How to Differentiate in Mathematics Pt. 3: The Strategies

Specific Strategies to Differentiate Mathematics Instruction:

Design Open Questions 

  1. Turning around a Question: Instead of giving the question- a teacher provides the answer and asks for the question. 
  1. Asking for Similarities and Differences: Teacher chooses two items (shapes, numbers, graphs etc) and asks students how alike and different they are. There will inevitably be many good answers.
  1. Replacing a number, share, measurement unit etc with a blank: Teacher replaces a number(s) in a problem with a blank and asks students to choose the number(s) to use. Once students create their responses to the problem, it is valuable to have them share their thinking and compare strategies with their peers (think pair share or whole class discussion).
  1. Asking for a number sentence: Teacher asks students to create a sentence that includes certain words and numbers.

Parallel Tasks

To meet a variety of needs teachers can decide on a key concept for learning and create 2 parallel tasks that are both focused on that concept, but address students at different levels of mathematical sophistication

Part of the struggle with implementing parallel tasks is maintaining student perseverance throughout the task.

Before you begin planning the tasks– think about how you will maintain student perseverance throughout by considering the following questions:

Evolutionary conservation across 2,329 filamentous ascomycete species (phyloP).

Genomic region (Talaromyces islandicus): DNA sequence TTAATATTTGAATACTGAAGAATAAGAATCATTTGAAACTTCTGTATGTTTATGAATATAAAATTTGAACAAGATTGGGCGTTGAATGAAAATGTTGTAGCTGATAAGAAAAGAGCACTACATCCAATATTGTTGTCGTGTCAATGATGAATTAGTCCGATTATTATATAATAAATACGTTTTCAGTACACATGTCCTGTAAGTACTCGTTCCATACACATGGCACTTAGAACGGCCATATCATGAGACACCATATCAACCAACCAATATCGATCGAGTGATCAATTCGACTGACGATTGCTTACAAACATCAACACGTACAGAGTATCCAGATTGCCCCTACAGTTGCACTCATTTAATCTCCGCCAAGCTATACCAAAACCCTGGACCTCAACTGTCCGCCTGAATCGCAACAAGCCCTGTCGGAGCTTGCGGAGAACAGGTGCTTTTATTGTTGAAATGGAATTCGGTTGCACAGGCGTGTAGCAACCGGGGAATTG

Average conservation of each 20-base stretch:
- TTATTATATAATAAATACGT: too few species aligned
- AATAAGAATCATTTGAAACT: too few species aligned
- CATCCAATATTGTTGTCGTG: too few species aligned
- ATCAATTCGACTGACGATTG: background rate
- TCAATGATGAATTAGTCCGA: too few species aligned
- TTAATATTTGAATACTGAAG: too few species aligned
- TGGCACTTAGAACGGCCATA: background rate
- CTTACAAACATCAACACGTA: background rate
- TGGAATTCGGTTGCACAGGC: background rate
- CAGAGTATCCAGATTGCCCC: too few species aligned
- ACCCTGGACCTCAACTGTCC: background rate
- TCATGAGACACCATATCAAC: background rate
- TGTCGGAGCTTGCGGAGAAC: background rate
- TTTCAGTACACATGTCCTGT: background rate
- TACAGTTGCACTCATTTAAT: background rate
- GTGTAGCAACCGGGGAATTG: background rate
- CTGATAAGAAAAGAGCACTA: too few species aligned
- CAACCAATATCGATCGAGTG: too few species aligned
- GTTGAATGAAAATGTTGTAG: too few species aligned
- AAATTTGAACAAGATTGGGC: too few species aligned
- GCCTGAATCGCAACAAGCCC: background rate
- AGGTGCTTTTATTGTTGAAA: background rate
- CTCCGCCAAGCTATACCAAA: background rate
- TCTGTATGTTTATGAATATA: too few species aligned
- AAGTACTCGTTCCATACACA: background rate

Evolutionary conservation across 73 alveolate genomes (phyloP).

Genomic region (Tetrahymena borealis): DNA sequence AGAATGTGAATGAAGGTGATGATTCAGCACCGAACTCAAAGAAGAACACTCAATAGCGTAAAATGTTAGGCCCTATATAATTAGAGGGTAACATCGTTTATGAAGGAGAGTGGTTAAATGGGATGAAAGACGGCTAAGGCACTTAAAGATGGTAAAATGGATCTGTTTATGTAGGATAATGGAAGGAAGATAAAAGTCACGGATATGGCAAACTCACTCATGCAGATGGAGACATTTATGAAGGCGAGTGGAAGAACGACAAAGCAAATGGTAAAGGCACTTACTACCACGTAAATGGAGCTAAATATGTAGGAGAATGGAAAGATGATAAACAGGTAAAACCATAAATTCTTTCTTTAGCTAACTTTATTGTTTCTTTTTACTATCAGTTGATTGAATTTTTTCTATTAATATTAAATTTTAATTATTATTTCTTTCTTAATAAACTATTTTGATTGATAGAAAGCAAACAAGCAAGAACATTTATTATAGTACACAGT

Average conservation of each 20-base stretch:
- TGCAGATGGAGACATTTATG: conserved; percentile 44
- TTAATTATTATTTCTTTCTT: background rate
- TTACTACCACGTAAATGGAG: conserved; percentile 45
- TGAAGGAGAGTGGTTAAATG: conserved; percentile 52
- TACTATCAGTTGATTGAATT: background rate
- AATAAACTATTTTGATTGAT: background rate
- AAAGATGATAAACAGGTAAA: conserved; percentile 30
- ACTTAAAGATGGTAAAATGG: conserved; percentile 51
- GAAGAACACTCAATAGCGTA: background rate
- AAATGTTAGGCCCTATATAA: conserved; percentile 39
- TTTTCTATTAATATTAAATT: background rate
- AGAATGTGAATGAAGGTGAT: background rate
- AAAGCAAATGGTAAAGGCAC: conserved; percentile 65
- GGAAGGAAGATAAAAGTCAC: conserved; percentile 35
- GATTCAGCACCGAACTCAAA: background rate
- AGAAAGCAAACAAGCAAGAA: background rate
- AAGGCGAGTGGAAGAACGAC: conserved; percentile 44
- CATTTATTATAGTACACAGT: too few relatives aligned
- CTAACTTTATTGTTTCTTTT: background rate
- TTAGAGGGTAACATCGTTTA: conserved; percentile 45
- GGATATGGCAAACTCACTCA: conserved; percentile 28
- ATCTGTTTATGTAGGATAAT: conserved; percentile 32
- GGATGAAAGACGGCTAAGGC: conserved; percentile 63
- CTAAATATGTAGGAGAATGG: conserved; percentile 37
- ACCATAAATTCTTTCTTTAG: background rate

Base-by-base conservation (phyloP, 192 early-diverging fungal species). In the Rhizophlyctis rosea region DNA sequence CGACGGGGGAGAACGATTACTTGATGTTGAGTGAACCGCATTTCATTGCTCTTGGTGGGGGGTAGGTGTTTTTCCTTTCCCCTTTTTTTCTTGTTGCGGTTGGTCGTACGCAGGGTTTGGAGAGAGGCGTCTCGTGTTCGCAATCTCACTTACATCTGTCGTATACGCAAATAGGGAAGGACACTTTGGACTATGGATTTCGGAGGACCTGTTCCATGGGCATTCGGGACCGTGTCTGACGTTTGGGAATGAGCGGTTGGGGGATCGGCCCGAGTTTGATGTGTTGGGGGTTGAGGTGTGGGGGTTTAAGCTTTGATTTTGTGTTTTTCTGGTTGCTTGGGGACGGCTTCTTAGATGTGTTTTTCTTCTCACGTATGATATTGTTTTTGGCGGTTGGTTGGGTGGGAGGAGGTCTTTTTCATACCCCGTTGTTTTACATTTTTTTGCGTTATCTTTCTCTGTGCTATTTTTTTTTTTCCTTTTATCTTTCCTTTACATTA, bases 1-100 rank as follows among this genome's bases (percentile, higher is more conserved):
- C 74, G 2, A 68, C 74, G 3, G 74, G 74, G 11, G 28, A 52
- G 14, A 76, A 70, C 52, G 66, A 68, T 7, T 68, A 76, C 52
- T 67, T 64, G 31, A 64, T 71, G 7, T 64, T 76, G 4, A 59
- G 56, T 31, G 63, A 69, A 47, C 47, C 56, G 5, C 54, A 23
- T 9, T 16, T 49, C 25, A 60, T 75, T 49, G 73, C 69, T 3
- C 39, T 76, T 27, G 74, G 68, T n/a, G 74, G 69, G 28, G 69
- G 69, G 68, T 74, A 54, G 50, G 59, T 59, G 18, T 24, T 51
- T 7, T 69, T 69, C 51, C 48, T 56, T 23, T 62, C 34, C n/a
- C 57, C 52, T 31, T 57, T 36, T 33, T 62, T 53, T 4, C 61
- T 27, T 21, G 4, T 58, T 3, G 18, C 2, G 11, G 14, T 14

1. What types of misconceptions do you anticipate students will struggle with during the task?
  2. What types of scaffolding questions can you ask students to help guide their work on this task when they get stuck?
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Teachers can assist students in both of the groups attend to the equivalence of the two subtraction situations by asking the following effective questions and prompts:

  • How did you know that most of the students were left?
  • How did you decide how many were left?
  • I notice that “student” solved it by subtracting. Why does subtraction make sense?
  • I notice that “student” solved it by adding. Why might adding make sense?
  • How would your answer have changed if one more student had left?
  • How would your answer have changed if there had been one extra student to start with?
  • How would your answer have changed if there was an extra student to start with, but one extra student left?
  • Which problem is easier for you to solve?

Parallel Task Examples

References:

More Good Questions: Great Ways to Differentiate Secondary Mathematics Instruction, by Marian Small and Amy Lin, Hawker Brownlow Education, 2011, pp. 1–10. 

 “Differentiating Mathematics Instruction.” Jessica Kanold-McIntyre, Solution Tree Blog, 26 Feb. 2019, www.solutiontree.com/blog/how-to-differentiate-math-instruction/. 

“Differentiating Mathematics Instruction.” The Literacy and Numeracy Secretariat Government of Ontario, Capacity Building Series, Government of Ontario, Sept. 2008, www.edu.gov.on.ca/eng/literacynumeracy/inspire/research/capacityBuilding.html.

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